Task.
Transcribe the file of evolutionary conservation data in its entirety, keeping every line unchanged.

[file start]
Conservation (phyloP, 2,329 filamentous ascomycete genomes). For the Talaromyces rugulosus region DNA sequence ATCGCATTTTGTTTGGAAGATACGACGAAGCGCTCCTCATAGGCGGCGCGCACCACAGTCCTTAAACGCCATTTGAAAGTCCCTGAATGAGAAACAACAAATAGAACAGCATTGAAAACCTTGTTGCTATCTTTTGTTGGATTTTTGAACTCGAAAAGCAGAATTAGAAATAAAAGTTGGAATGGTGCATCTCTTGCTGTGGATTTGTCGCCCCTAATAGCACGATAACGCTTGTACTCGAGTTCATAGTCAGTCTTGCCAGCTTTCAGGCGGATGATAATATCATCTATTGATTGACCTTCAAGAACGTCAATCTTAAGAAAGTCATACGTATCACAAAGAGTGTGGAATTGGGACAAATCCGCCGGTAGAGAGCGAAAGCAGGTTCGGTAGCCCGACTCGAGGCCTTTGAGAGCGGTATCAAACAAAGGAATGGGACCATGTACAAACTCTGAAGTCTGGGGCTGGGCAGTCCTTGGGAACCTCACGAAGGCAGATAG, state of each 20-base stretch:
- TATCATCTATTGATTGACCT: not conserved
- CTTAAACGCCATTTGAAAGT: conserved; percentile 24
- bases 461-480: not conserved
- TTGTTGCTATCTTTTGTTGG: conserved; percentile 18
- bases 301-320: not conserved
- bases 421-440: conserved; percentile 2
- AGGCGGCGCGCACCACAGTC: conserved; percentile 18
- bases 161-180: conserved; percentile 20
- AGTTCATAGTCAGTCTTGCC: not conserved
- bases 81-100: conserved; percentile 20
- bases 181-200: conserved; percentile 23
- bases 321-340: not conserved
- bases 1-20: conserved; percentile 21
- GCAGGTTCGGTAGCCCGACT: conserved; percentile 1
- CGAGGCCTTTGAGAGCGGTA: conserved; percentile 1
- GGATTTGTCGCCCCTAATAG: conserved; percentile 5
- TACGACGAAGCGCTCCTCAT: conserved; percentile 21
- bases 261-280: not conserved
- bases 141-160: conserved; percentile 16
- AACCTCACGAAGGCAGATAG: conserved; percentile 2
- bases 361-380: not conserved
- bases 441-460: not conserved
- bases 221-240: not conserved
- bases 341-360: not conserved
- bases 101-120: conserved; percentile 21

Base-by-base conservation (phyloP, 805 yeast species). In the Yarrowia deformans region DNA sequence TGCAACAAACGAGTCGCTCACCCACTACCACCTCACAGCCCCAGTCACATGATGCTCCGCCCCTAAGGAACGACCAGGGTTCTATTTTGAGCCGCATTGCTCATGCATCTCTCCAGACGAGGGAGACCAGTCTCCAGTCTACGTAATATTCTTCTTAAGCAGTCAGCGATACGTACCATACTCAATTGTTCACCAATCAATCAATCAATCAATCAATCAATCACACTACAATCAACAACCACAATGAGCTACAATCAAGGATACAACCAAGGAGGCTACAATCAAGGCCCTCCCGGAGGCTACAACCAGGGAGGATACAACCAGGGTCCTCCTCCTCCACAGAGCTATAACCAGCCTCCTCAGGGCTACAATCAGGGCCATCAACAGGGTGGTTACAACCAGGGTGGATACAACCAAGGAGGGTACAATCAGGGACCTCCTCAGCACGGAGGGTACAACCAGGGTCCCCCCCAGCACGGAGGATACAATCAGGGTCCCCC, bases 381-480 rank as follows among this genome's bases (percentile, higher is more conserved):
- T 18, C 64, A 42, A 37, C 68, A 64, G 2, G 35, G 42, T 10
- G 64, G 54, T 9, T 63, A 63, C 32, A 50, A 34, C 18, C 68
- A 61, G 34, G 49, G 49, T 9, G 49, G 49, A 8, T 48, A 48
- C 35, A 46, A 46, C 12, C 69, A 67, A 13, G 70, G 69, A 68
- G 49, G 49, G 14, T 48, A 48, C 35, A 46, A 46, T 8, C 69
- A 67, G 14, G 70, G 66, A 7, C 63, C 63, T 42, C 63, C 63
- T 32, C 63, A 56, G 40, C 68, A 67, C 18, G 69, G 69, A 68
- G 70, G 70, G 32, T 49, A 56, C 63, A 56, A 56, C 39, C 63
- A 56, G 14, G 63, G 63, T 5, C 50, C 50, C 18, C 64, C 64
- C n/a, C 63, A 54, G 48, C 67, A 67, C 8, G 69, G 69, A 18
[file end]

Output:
Conservation (phyloP, 2,329 filamentous ascomycete genomes). For the Talaromyces rugulosus region DNA sequence ATCGCATTTTGTTTGGAAGATACGACGAAGCGCTCCTCATAGGCGGCGCGCACCACAGTCCTTAAACGCCATTTGAAAGTCCCTGAATGAGAAACAACAAATAGAACAGCATTGAAAACCTTGTTGCTATCTTTTGTTGGATTTTTGAACTCGAAAAGCAGAATTAGAAATAAAAGTTGGAATGGTGCATCTCTTGCTGTGGATTTGTCGCCCCTAATAGCACGATAACGCTTGTACTCGAGTTCATAGTCAGTCTTGCCAGCTTTCAGGCGGATGATAATATCATCTATTGATTGACCTTCAAGAACGTCAATCTTAAGAAAGTCATACGTATCACAAAGAGTGTGGAATTGGGACAAATCCGCCGGTAGAGAGCGAAAGCAGGTTCGGTAGCCCGACTCGAGGCCTTTGAGAGCGGTATCAAACAAAGGAATGGGACCATGTACAAACTCTGAAGTCTGGGGCTGGGCAGTCCTTGGGAACCTCACGAAGGCAGATAG, state of each 20-base stretch:
- TATCATCTATTGATTGACCT: not conserved
- CTTAAACGCCATTTGAAAGT: conserved; percentile 24
- bases 461-480: not conserved
- TTGTTGCTATCTTTTGTTGG: conserved; percentile 18
- bases 301-320: not conserved
- bases 421-440: conserved; percentile 2
- AGGCGGCGCGCACCACAGTC: conserved; percentile 18
- bases 161-180: conserved; percentile 20
- AGTTCATAGTCAGTCTTGCC: not conserved
- bases 81-100: conserved; percentile 20
- bases 181-200: conserved; percentile 23
- bases 321-340: not conserved
- bases 1-20: conserved; percentile 21
- GCAGGTTCGGTAGCCCGACT: conserved; percentile 1
- CGAGGCCTTTGAGAGCGGTA: conserved; percentile 1
- GGATTTGTCGCCCCTAATAG: conserved; percentile 5
- TACGACGAAGCGCTCCTCAT: conserved; percentile 21
- bases 261-280: not conserved
- bases 141-160: conserved; percentile 16
- AACCTCACGAAGGCAGATAG: conserved; percentile 2
- bases 361-380: not conserved
- bases 441-460: not conserved
- bases 221-240: not conserved
- bases 341-360: not conserved
- bases 101-120: conserved; percentile 21

Base-by-base conservation (phyloP, 805 yeast species). In the Yarrowia deformans region DNA sequence TGCAACAAACGAGTCGCTCACCCACTACCACCTCACAGCCCCAGTCACATGATGCTCCGCCCCTAAGGAACGACCAGGGTTCTATTTTGAGCCGCATTGCTCATGCATCTCTCCAGACGAGGGAGACCAGTCTCCAGTCTACGTAATATTCTTCTTAAGCAGTCAGCGATACGTACCATACTCAATTGTTCACCAATCAATCAATCAATCAATCAATCAATCACACTACAATCAACAACCACAATGAGCTACAATCAAGGATACAACCAAGGAGGCTACAATCAAGGCCCTCCCGGAGGCTACAACCAGGGAGGATACAACCAGGGTCCTCCTCCTCCACAGAGCTATAACCAGCCTCCTCAGGGCTACAATCAGGGCCATCAACAGGGTGGTTACAACCAGGGTGGATACAACCAAGGAGGGTACAATCAGGGACCTCCTCAGCACGGAGGGTACAACCAGGGTCCCCCCCAGCACGGAGGATACAATCAGGGTCCCCC, bases 381-480 rank as follows among this genome's bases (percentile, higher is more conserved):
- T 18, C 64, A 42, A 37, C 68, A 64, G 2, G 35, G 42, T 10
- G 64, G 54, T 9, T 63, A 63, C 32, A 50, A 34, C 18, C 68
- A 61, G 34, G 49, G 49, T 9, G 49, G 49, A 8, T 48, A 48
- C 35, A 46, A 46, C 12, C 69, A 67, A 13, G 70, G 69, A 68
- G 49, G 49, G 14, T 48, A 48, C 35, A 46, A 46, T 8, C 69
- A 67, G 14, G 70, G 66, A 7, C 63, C 63, T 42, C 63, C 63
- T 32, C 63, A 56, G 40, C 68, A 67, C 18, G 69, G 69, A 68
- G 70, G 70, G 32, T 49, A 56, C 63, A 56, A 56, C 39, C 63
- A 56, G 14, G 63, G 63, T 5, C 50, C 50, C 18, C 64, C 64
- C n/a, C 63, A 54, G 48, C 67, A 67, C 8, G 69, G 69, A 18